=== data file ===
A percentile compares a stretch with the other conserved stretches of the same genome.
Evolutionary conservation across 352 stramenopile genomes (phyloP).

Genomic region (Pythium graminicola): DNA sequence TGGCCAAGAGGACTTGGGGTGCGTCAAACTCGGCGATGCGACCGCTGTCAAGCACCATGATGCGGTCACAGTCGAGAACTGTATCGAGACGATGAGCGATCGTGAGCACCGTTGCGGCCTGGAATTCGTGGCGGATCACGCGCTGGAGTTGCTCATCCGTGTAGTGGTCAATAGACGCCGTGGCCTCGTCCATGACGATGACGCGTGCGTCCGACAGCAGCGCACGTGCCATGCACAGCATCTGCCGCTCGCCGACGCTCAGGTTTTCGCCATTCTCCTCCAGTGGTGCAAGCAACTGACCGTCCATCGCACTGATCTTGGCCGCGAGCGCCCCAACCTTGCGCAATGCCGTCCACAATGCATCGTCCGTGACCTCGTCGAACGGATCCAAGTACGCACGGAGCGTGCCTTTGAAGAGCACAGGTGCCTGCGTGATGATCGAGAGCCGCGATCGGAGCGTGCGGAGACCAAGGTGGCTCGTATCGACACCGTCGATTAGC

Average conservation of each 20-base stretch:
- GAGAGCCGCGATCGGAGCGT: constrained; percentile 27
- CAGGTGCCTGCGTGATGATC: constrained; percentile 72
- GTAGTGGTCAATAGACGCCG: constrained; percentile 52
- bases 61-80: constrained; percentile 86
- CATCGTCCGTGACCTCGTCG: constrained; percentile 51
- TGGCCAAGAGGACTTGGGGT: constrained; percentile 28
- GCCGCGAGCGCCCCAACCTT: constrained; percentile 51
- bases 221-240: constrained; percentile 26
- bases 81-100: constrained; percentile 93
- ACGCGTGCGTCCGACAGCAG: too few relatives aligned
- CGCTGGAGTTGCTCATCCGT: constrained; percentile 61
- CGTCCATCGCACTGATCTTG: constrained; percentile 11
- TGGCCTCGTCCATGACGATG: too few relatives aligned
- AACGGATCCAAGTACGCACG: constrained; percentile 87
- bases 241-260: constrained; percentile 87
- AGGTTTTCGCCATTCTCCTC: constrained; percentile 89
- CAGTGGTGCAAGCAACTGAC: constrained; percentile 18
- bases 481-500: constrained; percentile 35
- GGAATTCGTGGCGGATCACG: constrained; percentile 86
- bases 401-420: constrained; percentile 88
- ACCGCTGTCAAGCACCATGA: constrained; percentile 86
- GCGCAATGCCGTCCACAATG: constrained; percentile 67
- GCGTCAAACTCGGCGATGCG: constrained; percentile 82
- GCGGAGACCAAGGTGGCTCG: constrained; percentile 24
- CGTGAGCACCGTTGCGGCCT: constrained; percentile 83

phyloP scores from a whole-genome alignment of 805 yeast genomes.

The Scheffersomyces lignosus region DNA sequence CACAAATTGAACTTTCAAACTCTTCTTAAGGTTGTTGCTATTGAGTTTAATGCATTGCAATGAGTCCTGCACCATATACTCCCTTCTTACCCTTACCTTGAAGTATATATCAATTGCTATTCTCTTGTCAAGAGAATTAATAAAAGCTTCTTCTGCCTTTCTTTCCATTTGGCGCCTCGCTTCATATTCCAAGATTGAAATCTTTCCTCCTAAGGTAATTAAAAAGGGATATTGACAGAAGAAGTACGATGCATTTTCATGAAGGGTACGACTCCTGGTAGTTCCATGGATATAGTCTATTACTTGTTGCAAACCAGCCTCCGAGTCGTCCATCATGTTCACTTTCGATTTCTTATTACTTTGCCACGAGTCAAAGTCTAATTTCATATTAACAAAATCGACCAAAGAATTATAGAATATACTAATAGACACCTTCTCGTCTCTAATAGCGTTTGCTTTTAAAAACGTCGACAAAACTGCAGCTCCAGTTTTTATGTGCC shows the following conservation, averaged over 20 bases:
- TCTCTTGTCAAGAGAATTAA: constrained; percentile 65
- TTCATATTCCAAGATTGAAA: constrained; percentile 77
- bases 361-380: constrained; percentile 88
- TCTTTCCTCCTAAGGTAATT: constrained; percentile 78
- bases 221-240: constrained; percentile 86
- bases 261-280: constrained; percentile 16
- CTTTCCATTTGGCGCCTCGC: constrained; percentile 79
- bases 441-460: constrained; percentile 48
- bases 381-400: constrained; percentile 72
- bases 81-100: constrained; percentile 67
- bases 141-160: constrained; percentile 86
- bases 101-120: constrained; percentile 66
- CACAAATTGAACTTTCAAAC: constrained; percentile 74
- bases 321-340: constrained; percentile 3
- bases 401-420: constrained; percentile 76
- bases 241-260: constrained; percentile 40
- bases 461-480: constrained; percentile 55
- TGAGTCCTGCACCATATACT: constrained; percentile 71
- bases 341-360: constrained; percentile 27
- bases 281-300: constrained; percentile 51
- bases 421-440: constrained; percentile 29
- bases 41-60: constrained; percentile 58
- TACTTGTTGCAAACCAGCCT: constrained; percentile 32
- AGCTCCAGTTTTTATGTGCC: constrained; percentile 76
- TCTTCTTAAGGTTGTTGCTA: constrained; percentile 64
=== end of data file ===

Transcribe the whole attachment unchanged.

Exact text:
A percentile compares a stretch with the other conserved stretches of the same genome.
Evolutionary conservation across 352 stramenopile genomes (phyloP).

Genomic region (Pythium graminicola): DNA sequence TGGCCAAGAGGACTTGGGGTGCGTCAAACTCGGCGATGCGACCGCTGTCAAGCACCATGATGCGGTCACAGTCGAGAACTGTATCGAGACGATGAGCGATCGTGAGCACCGTTGCGGCCTGGAATTCGTGGCGGATCACGCGCTGGAGTTGCTCATCCGTGTAGTGGTCAATAGACGCCGTGGCCTCGTCCATGACGATGACGCGTGCGTCCGACAGCAGCGCACGTGCCATGCACAGCATCTGCCGCTCGCCGACGCTCAGGTTTTCGCCATTCTCCTCCAGTGGTGCAAGCAACTGACCGTCCATCGCACTGATCTTGGCCGCGAGCGCCCCAACCTTGCGCAATGCCGTCCACAATGCATCGTCCGTGACCTCGTCGAACGGATCCAAGTACGCACGGAGCGTGCCTTTGAAGAGCACAGGTGCCTGCGTGATGATCGAGAGCCGCGATCGGAGCGTGCGGAGACCAAGGTGGCTCGTATCGACACCGTCGATTAGC

Average conservation of each 20-base stretch:
- GAGAGCCGCGATCGGAGCGT: constrained; percentile 27
- CAGGTGCCTGCGTGATGATC: constrained; percentile 72
- GTAGTGGTCAATAGACGCCG: constrained; percentile 52
- bases 61-80: constrained; percentile 86
- CATCGTCCGTGACCTCGTCG: constrained; percentile 51
- TGGCCAAGAGGACTTGGGGT: constrained; percentile 28
- GCCGCGAGCGCCCCAACCTT: constrained; percentile 51
- bases 221-240: constrained; percentile 26
- bases 81-100: constrained; percentile 93
- ACGCGTGCGTCCGACAGCAG: too few relatives aligned
- CGCTGGAGTTGCTCATCCGT: constrained; percentile 61
- CGTCCATCGCACTGATCTTG: constrained; percentile 11
- TGGCCTCGTCCATGACGATG: too few relatives aligned
- AACGGATCCAAGTACGCACG: constrained; percentile 87
- bases 241-260: constrained; percentile 87
- AGGTTTTCGCCATTCTCCTC: constrained; percentile 89
- CAGTGGTGCAAGCAACTGAC: constrained; percentile 18
- bases 481-500: constrained; percentile 35
- GGAATTCGTGGCGGATCACG: constrained; percentile 86
- bases 401-420: constrained; percentile 88
- ACCGCTGTCAAGCACCATGA: constrained; percentile 86
- GCGCAATGCCGTCCACAATG: constrained; percentile 67
- GCGTCAAACTCGGCGATGCG: constrained; percentile 82
- GCGGAGACCAAGGTGGCTCG: constrained; percentile 24
- CGTGAGCACCGTTGCGGCCT: constrained; percentile 83

phyloP scores from a whole-genome alignment of 805 yeast genomes.

The Scheffersomyces lignosus region DNA sequence CACAAATTGAACTTTCAAACTCTTCTTAAGGTTGTTGCTATTGAGTTTAATGCATTGCAATGAGTCCTGCACCATATACTCCCTTCTTACCCTTACCTTGAAGTATATATCAATTGCTATTCTCTTGTCAAGAGAATTAATAAAAGCTTCTTCTGCCTTTCTTTCCATTTGGCGCCTCGCTTCATATTCCAAGATTGAAATCTTTCCTCCTAAGGTAATTAAAAAGGGATATTGACAGAAGAAGTACGATGCATTTTCATGAAGGGTACGACTCCTGGTAGTTCCATGGATATAGTCTATTACTTGTTGCAAACCAGCCTCCGAGTCGTCCATCATGTTCACTTTCGATTTCTTATTACTTTGCCACGAGTCAAAGTCTAATTTCATATTAACAAAATCGACCAAAGAATTATAGAATATACTAATAGACACCTTCTCGTCTCTAATAGCGTTTGCTTTTAAAAACGTCGACAAAACTGCAGCTCCAGTTTTTATGTGCC shows the following conservation, averaged over 20 bases:
- TCTCTTGTCAAGAGAATTAA: constrained; percentile 65
- TTCATATTCCAAGATTGAAA: constrained; percentile 77
- bases 361-380: constrained; percentile 88
- TCTTTCCTCCTAAGGTAATT: constrained; percentile 78
- bases 221-240: constrained; percentile 86
- bases 261-280: constrained; percentile 16
- CTTTCCATTTGGCGCCTCGC: constrained; percentile 79
- bases 441-460: constrained; percentile 48
- bases 381-400: constrained; percentile 72
- bases 81-100: constrained; percentile 67
- bases 141-160: constrained; percentile 86
- bases 101-120: constrained; percentile 66
- CACAAATTGAACTTTCAAAC: constrained; percentile 74
- bases 321-340: constrained; percentile 3
- bases 401-420: constrained; percentile 76
- bases 241-260: constrained; percentile 40
- bases 461-480: constrained; percentile 55
- TGAGTCCTGCACCATATACT: constrained; percentile 71
- bases 341-360: constrained; percentile 27
- bases 281-300: constrained; percentile 51
- bases 421-440: constrained; percentile 29
- bases 41-60: constrained; percentile 58
- TACTTGTTGCAAACCAGCCT: constrained; percentile 32
- AGCTCCAGTTTTTATGTGCC: constrained; percentile 76
- TCTTCTTAAGGTTGTTGCTA: constrained; percentile 64